It would appear we have entered that stage of the game, where what the oh-so-alluring older boy at preschool tells you absorbs into your consciousness fully. For the record, we aren't in favor of guns for our kiddo, play or otherwise. We're firm on that. And so this off-the-cuff ninja turtle comment elicited a response from Mama and Daddy, after a suitable period of non-commentary, where we talked with Sprout about guns and knives and how we don't feel that kind of play is appropriate, and why. It's not going to be the last conversation we have on the subject, and we aren't so naive as to think that he won't play guns and shooting and so forth. But we want to make our no-tolerance position clear from the beginning.
So it seemed fitting that a book we recently checked out move its way up to the top of the book stack. The Sunflower Sword by Mark Sperring is a wonderful book for many reasons: it's colorful, fun to read, and has some of Sprout's favorite things in it (knights! dragons! fire-breathing!). But what we like most is the narrative: a young boy wants to go fight dragons as he sees the grown-up knights do. He longs to swing his mighty blade and vanquish the dreaded beasts on his own.
Trouble is, Mom won't let him have a sword. Instead, she gives him -- a sunflower.
Well, what's a guy to do with that? Sure, it swishes through the air pretty fine, but fighting seems out of the question. Sighing, our little would-be knight makes his way up to Dragon Hill, making the best use he can out of his sunflower by sparring with imaginary dragons. But then, he runs into -- you guessed it -- a real dragon. Now how will a sunflower help our hero stand up to this fearsome beast?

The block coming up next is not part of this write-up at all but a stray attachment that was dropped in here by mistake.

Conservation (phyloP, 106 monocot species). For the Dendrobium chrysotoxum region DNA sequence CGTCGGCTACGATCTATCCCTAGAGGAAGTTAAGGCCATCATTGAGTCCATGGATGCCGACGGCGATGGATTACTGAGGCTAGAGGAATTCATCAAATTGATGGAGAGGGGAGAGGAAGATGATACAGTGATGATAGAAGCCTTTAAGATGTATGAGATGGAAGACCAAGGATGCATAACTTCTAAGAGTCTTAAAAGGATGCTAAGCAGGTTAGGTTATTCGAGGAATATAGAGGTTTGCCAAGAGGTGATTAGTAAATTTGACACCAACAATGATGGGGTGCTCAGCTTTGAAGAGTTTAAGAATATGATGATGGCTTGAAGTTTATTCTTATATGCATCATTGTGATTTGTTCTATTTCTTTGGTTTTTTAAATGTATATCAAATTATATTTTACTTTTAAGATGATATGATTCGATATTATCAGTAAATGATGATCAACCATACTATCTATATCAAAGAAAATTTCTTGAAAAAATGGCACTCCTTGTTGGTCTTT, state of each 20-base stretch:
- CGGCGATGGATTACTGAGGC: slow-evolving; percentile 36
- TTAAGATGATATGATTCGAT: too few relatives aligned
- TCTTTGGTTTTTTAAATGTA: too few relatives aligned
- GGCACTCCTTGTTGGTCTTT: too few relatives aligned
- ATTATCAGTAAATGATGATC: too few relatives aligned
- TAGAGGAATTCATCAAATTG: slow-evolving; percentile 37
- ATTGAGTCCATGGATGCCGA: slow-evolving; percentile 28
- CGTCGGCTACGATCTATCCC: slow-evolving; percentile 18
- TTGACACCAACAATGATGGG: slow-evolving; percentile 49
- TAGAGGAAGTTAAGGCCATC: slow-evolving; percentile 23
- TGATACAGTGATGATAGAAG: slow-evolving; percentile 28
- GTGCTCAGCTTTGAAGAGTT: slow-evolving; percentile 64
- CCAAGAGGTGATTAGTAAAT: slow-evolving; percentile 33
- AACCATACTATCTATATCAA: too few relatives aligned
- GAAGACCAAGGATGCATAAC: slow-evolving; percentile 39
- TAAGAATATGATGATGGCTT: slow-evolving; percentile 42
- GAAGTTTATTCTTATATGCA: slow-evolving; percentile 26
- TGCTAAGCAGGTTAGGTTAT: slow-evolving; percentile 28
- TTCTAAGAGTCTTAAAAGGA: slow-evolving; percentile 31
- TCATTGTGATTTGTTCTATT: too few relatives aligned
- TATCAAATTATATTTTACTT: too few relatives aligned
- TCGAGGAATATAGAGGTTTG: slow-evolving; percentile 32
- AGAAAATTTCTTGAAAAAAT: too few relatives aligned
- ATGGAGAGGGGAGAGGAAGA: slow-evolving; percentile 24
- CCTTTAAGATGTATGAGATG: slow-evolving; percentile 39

Sperring's got an important message here, which wraps up with a satisfying conclusion. I appreciate that the conflict isn't resolved too easily - the knight doesn't warm to his mother's suggestion until he considers how it could best be used, and it works. That message, coupled with adorably snaggle-toothed dragons created by illustrator Miriam Latimer, brings the whole point home in a way that's subtle and yet powerful.
Whether you want to encourage nonviolent play or work on resolving conflicts creatively, The Sunflower Sword makes a great addition to bookshelves at home and in the classroom. [Sunflowers not included.]
The Sunflower Sword by Mark Sperring, published by Andersen Press
Sample: "Then he whooshed and swooshed it, just to see how well it whooshed and swooshed. / It whooshed and swooshed very well. 'But,' said the little knight, 'it won't be any good for fighting dragons.' 'No,' sighed his mother, 'I don't suppose it will, but keep it anyway.'"
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